Choosing a corporate objective of a firm is an extremely important process and is a determinant to the success/failure of a corporation in controlling the market. To gain control of the market shareholder wealth maximisation and stakeholder interest satisfaction play a key role in the creating profit for the company. Should a manager who makes the final call focus solely on maximising shareholder value or should he/she also try to satisfy stakeholder interests which at the end of the day involves themselves.
We will discuss points both for and against a manager’s responsibility of increasing long term profits of a business in order to maximise shareholder wealth ...view middle of the document...
Jensen goes on further to say that it is impractical for managers to pursue more than one goal. In this case the goal should be shareholder wealth maximisation due to the shareholder being the individual who takes the risks and if the business does not get off the ground then it he/she who ultimately loses everything. Therefore, trying to pursue more than one goal adds a degree of separation to the relationship between the owners and the managers which gives managers the incentive to go ahead and pursue objectives which are more attractive to them.
I therefore agree with Michael Jensen’s theory that a business manager should make maximising the wealth of shareholders their sole objective in the longer term. Stakeholders opinions should also be taken into account they are the people who indirectly contribute to creating value for the firm.
The sole concentration of improving shareholders wealth, either by paying them higher dividends or by increasing the market value of the firm, by financial managers has been criticised. One reason why it has been criticised is due to profit maximisation (short term goal) not taking into account or making allowances for risk differences among alternative courses of action.
For example, if a firm is faced with the choice of two different business ventures, both creating the same return yet having different levels of risk, most firms would go ahead with the less risky option as it makes it more valuable than the other, for example, business venture A could look to create a larger profit than business venture B yet at the same time it could have a much greater risk therefore actually making it less valuable than business venture B. Profit maximisation however does not take into account those differences in value. If a firm pursuing the strategy of profit maximisation gets entrenched in the singular strategy meant to maximise its profits by choosing to pursue with risky business ventures or solely focusing on a singular venture that in the current time is making high margins of profit it could stand to lose everything with a sudden change in the market or miss out on investment and expansion opportunities. A good recent example of this could be a firm finding it creates the most profit from selling the Wii gaming console and therefore invests solely in them to sell rather than maintaining a balanced inventory but if the console was to go out of favour as a new one enters the market (Playstation 4, Xbox One) then they could stand to lose everything.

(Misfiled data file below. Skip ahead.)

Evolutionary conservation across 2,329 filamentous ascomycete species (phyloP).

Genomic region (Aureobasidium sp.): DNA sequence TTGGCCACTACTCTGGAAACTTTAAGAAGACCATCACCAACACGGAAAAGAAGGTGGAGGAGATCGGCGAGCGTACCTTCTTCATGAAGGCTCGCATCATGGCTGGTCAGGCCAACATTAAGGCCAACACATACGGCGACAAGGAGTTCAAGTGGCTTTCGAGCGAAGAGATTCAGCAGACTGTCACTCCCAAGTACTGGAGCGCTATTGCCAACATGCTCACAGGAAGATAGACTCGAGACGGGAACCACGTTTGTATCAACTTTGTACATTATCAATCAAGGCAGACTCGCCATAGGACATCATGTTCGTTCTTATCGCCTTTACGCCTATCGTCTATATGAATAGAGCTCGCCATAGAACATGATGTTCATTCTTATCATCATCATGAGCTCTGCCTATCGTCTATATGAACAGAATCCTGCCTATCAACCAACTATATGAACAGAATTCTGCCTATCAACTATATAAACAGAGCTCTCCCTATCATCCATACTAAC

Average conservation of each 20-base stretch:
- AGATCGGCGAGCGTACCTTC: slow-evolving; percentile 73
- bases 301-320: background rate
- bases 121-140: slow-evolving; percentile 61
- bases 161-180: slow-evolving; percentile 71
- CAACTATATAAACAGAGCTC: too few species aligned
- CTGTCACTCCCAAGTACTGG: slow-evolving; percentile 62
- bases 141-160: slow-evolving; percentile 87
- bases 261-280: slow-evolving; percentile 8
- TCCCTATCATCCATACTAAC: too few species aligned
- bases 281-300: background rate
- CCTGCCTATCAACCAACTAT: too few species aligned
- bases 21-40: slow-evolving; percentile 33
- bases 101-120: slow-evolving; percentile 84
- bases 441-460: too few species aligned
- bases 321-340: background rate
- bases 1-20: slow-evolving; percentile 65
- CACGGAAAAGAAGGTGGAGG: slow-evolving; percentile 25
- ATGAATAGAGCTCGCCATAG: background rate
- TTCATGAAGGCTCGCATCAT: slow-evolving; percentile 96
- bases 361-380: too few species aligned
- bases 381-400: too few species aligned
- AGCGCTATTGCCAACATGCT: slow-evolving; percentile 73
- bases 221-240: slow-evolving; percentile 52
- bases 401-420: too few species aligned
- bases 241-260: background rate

When companies are willing to take greater risks in order to meet there primary priority of profit maximisation, the focus is always more than likely to be on the shorter term at the expense of long term investment putting the survival of the firm in the longer run into doubt.
Although shareholders control the business in theory, in practice, its the managers who run it on a day-day basis. This raises the principle-agent...